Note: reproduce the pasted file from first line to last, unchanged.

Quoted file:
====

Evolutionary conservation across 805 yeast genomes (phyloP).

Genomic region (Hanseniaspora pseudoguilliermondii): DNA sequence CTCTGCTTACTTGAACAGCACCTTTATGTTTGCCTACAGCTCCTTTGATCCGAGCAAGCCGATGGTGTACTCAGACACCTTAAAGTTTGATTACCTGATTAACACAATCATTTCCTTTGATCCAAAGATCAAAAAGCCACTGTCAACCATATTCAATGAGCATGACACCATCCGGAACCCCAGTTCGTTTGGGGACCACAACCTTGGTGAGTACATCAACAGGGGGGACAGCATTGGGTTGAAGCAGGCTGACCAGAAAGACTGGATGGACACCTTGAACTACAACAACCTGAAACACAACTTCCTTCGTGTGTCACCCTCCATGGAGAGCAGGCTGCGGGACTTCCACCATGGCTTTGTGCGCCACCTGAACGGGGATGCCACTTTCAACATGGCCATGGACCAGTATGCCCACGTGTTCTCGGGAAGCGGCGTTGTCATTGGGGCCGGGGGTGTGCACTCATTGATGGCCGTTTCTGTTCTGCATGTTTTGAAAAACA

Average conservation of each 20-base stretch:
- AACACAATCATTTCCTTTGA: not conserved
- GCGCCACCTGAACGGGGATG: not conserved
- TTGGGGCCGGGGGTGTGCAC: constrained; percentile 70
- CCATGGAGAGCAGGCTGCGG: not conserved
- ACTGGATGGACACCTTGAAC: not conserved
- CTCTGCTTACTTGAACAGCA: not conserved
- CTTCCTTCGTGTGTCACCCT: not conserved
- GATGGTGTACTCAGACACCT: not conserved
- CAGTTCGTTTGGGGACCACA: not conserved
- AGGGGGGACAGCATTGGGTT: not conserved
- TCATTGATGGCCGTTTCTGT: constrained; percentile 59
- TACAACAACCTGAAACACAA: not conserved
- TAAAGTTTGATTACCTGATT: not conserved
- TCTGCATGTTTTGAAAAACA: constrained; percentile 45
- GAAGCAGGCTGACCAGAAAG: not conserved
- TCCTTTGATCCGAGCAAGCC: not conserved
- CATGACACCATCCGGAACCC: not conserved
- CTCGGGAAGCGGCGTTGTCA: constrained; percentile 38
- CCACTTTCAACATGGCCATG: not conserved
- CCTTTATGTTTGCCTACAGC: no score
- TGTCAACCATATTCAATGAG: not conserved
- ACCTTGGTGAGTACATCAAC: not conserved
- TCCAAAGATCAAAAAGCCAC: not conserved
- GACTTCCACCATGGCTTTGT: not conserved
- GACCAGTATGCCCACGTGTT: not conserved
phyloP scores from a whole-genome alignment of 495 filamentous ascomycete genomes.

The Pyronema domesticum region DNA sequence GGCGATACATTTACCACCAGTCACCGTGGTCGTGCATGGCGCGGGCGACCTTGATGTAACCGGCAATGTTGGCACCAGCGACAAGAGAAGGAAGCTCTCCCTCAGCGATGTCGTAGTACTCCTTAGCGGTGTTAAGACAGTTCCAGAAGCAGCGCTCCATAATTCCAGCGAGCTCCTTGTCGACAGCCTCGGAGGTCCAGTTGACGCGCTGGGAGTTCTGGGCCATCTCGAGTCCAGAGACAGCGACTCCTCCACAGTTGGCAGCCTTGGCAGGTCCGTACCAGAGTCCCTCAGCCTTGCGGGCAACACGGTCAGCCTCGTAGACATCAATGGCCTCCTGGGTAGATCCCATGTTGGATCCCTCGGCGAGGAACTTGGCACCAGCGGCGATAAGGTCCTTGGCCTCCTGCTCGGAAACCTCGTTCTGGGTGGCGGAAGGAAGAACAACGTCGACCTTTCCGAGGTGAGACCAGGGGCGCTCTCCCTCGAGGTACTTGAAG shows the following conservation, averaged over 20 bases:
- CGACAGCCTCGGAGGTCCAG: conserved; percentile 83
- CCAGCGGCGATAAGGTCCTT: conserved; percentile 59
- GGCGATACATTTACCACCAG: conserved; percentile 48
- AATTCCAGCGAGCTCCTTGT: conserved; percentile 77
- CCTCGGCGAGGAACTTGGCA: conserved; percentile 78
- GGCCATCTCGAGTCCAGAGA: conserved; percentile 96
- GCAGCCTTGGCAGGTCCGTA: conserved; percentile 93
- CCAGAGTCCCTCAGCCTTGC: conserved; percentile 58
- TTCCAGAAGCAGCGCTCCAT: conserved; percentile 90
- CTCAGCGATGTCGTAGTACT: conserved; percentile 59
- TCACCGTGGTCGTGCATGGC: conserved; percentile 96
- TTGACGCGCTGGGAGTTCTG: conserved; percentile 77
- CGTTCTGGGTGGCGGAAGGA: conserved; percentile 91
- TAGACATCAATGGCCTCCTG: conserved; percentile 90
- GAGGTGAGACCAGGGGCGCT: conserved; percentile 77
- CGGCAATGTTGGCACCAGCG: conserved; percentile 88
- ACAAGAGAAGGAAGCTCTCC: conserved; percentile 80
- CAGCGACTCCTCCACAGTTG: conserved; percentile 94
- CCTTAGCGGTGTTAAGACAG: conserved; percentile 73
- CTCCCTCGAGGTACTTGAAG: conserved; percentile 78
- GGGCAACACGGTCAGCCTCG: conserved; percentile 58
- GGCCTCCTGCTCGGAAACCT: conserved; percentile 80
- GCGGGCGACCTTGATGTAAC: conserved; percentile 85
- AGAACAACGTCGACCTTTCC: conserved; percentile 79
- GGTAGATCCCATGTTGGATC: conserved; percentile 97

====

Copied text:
Evolutionary conservation across 805 yeast genomes (phyloP).

Genomic region (Hanseniaspora pseudoguilliermondii): DNA sequence CTCTGCTTACTTGAACAGCACCTTTATGTTTGCCTACAGCTCCTTTGATCCGAGCAAGCCGATGGTGTACTCAGACACCTTAAAGTTTGATTACCTGATTAACACAATCATTTCCTTTGATCCAAAGATCAAAAAGCCACTGTCAACCATATTCAATGAGCATGACACCATCCGGAACCCCAGTTCGTTTGGGGACCACAACCTTGGTGAGTACATCAACAGGGGGGACAGCATTGGGTTGAAGCAGGCTGACCAGAAAGACTGGATGGACACCTTGAACTACAACAACCTGAAACACAACTTCCTTCGTGTGTCACCCTCCATGGAGAGCAGGCTGCGGGACTTCCACCATGGCTTTGTGCGCCACCTGAACGGGGATGCCACTTTCAACATGGCCATGGACCAGTATGCCCACGTGTTCTCGGGAAGCGGCGTTGTCATTGGGGCCGGGGGTGTGCACTCATTGATGGCCGTTTCTGTTCTGCATGTTTTGAAAAACA

Average conservation of each 20-base stretch:
- AACACAATCATTTCCTTTGA: not conserved
- GCGCCACCTGAACGGGGATG: not conserved
- TTGGGGCCGGGGGTGTGCAC: constrained; percentile 70
- CCATGGAGAGCAGGCTGCGG: not conserved
- ACTGGATGGACACCTTGAAC: not conserved
- CTCTGCTTACTTGAACAGCA: not conserved
- CTTCCTTCGTGTGTCACCCT: not conserved
- GATGGTGTACTCAGACACCT: not conserved
- CAGTTCGTTTGGGGACCACA: not conserved
- AGGGGGGACAGCATTGGGTT: not conserved
- TCATTGATGGCCGTTTCTGT: constrained; percentile 59
- TACAACAACCTGAAACACAA: not conserved
- TAAAGTTTGATTACCTGATT: not conserved
- TCTGCATGTTTTGAAAAACA: constrained; percentile 45
- GAAGCAGGCTGACCAGAAAG: not conserved
- TCCTTTGATCCGAGCAAGCC: not conserved
- CATGACACCATCCGGAACCC: not conserved
- CTCGGGAAGCGGCGTTGTCA: constrained; percentile 38
- CCACTTTCAACATGGCCATG: not conserved
- CCTTTATGTTTGCCTACAGC: no score
- TGTCAACCATATTCAATGAG: not conserved
- ACCTTGGTGAGTACATCAAC: not conserved
- TCCAAAGATCAAAAAGCCAC: not conserved
- GACTTCCACCATGGCTTTGT: not conserved
- GACCAGTATGCCCACGTGTT: not conserved
phyloP scores from a whole-genome alignment of 495 filamentous ascomycete genomes.

The Pyronema domesticum region DNA sequence GGCGATACATTTACCACCAGTCACCGTGGTCGTGCATGGCGCGGGCGACCTTGATGTAACCGGCAATGTTGGCACCAGCGACAAGAGAAGGAAGCTCTCCCTCAGCGATGTCGTAGTACTCCTTAGCGGTGTTAAGACAGTTCCAGAAGCAGCGCTCCATAATTCCAGCGAGCTCCTTGTCGACAGCCTCGGAGGTCCAGTTGACGCGCTGGGAGTTCTGGGCCATCTCGAGTCCAGAGACAGCGACTCCTCCACAGTTGGCAGCCTTGGCAGGTCCGTACCAGAGTCCCTCAGCCTTGCGGGCAACACGGTCAGCCTCGTAGACATCAATGGCCTCCTGGGTAGATCCCATGTTGGATCCCTCGGCGAGGAACTTGGCACCAGCGGCGATAAGGTCCTTGGCCTCCTGCTCGGAAACCTCGTTCTGGGTGGCGGAAGGAAGAACAACGTCGACCTTTCCGAGGTGAGACCAGGGGCGCTCTCCCTCGAGGTACTTGAAG shows the following conservation, averaged over 20 bases:
- CGACAGCCTCGGAGGTCCAG: conserved; percentile 83
- CCAGCGGCGATAAGGTCCTT: conserved; percentile 59
- GGCGATACATTTACCACCAG: conserved; percentile 48
- AATTCCAGCGAGCTCCTTGT: conserved; percentile 77
- CCTCGGCGAGGAACTTGGCA: conserved; percentile 78
- GGCCATCTCGAGTCCAGAGA: conserved; percentile 96
- GCAGCCTTGGCAGGTCCGTA: conserved; percentile 93
- CCAGAGTCCCTCAGCCTTGC: conserved; percentile 58
- TTCCAGAAGCAGCGCTCCAT: conserved; percentile 90
- CTCAGCGATGTCGTAGTACT: conserved; percentile 59
- TCACCGTGGTCGTGCATGGC: conserved; percentile 96
- TTGACGCGCTGGGAGTTCTG: conserved; percentile 77
- CGTTCTGGGTGGCGGAAGGA: conserved; percentile 91
- TAGACATCAATGGCCTCCTG: conserved; percentile 90
- GAGGTGAGACCAGGGGCGCT: conserved; percentile 77
- CGGCAATGTTGGCACCAGCG: conserved; percentile 88
- ACAAGAGAAGGAAGCTCTCC: conserved; percentile 80
- CAGCGACTCCTCCACAGTTG: conserved; percentile 94
- CCTTAGCGGTGTTAAGACAG: conserved; percentile 73
- CTCCCTCGAGGTACTTGAAG: conserved; percentile 78
- GGGCAACACGGTCAGCCTCG: conserved; percentile 58
- GGCCTCCTGCTCGGAAACCT: conserved; percentile 80
- GCGGGCGACCTTGATGTAAC: conserved; percentile 85
- AGAACAACGTCGACCTTTCC: conserved; percentile 79
- GGTAGATCCCATGTTGGATC: conserved; percentile 97